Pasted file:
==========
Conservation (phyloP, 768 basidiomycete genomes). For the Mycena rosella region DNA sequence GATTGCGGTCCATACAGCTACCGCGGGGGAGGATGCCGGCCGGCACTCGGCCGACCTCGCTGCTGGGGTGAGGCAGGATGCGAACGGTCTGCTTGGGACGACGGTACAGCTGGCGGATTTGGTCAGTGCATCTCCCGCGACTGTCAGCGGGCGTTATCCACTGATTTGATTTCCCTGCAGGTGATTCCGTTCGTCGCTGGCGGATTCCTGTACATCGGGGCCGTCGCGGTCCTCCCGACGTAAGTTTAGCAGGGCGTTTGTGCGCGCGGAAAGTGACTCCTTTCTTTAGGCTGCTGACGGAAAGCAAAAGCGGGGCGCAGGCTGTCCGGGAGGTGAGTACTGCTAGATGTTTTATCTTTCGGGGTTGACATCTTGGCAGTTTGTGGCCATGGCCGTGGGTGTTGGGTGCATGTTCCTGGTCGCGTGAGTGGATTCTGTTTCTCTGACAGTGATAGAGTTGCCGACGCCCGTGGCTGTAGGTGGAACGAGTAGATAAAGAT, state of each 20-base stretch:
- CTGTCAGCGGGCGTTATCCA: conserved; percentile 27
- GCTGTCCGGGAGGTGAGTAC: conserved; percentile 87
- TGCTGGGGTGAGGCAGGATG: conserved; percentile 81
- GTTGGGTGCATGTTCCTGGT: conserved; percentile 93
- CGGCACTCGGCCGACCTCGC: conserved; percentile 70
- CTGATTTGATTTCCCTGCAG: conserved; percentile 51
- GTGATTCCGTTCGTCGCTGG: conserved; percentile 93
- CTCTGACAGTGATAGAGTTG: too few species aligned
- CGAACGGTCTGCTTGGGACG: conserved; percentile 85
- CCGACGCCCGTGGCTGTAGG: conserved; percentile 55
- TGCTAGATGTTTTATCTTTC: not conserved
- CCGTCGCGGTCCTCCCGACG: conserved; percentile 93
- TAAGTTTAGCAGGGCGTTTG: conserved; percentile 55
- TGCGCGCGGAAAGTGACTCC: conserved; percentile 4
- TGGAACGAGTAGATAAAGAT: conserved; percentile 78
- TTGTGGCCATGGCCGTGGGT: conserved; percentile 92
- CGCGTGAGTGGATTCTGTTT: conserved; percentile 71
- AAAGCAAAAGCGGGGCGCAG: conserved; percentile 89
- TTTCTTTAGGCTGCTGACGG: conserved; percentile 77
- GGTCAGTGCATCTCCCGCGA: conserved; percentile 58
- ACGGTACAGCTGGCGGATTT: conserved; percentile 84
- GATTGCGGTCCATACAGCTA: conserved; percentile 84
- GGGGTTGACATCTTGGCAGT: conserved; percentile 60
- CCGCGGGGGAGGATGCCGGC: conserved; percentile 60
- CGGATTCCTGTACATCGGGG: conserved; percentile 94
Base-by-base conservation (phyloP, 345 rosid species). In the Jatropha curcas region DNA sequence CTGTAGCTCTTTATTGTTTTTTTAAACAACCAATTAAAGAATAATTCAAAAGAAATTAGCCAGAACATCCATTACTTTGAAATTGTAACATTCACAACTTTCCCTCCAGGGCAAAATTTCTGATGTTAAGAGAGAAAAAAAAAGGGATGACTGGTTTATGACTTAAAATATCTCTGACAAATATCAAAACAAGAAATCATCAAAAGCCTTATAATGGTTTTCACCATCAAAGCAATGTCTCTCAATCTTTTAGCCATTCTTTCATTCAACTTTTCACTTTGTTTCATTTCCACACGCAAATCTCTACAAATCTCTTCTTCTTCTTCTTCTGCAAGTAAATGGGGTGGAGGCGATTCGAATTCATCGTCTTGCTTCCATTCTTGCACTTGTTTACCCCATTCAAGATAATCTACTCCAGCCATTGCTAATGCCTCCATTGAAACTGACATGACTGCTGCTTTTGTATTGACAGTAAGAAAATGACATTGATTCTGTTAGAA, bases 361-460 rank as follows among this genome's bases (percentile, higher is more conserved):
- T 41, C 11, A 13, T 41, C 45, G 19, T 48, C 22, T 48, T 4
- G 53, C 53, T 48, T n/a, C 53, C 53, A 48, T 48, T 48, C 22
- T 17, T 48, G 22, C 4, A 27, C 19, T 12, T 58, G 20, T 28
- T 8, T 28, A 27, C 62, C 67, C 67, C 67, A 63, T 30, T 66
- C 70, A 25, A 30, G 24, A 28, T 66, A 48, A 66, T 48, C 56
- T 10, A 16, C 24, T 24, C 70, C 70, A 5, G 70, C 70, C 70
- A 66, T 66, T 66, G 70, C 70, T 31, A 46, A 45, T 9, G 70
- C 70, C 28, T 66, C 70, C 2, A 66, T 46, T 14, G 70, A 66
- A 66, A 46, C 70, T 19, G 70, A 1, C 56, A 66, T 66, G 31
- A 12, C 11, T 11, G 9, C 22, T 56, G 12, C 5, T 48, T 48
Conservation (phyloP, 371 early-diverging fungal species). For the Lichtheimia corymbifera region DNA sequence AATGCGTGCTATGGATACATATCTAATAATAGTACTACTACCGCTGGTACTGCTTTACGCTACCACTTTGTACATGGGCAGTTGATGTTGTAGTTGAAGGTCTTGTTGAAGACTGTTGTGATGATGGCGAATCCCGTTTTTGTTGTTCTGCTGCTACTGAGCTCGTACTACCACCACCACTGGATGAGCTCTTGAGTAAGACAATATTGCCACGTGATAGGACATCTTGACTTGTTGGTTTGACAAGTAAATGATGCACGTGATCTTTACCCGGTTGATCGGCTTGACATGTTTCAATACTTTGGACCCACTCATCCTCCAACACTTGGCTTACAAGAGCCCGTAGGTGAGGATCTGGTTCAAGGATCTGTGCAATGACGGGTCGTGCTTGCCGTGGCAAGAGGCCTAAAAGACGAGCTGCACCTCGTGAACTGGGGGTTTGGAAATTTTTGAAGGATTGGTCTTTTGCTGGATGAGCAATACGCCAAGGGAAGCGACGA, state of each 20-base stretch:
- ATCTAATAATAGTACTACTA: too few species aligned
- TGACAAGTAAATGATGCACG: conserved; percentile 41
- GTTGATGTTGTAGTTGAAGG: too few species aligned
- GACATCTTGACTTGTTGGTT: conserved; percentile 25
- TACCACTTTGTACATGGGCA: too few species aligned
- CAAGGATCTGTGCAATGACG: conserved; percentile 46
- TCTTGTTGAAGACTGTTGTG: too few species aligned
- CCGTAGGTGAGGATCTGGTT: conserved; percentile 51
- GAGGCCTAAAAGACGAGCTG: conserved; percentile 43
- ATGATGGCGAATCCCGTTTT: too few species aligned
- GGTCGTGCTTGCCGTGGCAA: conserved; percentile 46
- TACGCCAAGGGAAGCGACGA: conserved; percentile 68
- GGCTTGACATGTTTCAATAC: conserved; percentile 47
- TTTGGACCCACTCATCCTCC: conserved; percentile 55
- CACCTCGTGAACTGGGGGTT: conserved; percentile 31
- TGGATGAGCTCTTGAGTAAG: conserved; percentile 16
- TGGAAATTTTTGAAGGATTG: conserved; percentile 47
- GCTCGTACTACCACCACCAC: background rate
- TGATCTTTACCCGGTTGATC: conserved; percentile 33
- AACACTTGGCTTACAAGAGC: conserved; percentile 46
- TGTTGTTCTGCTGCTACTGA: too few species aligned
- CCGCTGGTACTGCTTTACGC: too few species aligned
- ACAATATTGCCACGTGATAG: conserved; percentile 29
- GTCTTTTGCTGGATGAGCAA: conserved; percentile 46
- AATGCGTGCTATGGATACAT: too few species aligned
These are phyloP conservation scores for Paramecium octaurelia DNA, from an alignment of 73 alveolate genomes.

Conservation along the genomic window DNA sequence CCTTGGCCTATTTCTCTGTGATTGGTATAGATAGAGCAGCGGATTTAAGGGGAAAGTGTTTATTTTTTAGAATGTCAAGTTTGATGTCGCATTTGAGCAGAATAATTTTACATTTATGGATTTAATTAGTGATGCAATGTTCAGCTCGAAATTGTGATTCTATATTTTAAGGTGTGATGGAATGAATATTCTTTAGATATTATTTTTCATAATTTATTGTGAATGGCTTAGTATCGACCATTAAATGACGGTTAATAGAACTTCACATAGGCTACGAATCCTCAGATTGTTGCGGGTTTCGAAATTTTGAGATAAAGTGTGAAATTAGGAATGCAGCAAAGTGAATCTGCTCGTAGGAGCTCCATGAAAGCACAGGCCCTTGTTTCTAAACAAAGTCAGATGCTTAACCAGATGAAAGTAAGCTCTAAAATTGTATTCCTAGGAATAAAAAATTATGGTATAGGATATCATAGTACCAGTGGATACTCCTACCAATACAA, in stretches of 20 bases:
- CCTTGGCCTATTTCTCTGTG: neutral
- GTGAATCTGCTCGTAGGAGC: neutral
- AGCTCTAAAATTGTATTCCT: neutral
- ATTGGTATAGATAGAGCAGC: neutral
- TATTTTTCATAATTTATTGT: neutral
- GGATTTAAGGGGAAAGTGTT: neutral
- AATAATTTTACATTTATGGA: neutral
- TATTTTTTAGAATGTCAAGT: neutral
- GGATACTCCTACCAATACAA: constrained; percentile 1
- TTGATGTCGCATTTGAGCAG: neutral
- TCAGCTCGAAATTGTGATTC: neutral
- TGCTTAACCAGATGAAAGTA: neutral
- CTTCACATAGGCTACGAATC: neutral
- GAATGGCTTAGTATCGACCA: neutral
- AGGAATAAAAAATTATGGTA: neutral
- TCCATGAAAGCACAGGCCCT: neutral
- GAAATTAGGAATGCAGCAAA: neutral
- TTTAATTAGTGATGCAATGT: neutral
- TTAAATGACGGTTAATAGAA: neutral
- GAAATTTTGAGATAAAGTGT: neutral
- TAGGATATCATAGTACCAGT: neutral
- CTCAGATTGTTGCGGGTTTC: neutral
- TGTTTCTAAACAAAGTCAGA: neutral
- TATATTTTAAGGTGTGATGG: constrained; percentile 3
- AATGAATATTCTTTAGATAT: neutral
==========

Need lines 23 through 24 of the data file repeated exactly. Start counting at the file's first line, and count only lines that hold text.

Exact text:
- GATTGCGGTCCATACAGCTA: conserved; percentile 84
- GGGGTTGACATCTTGGCAGT: conserved; percentile 60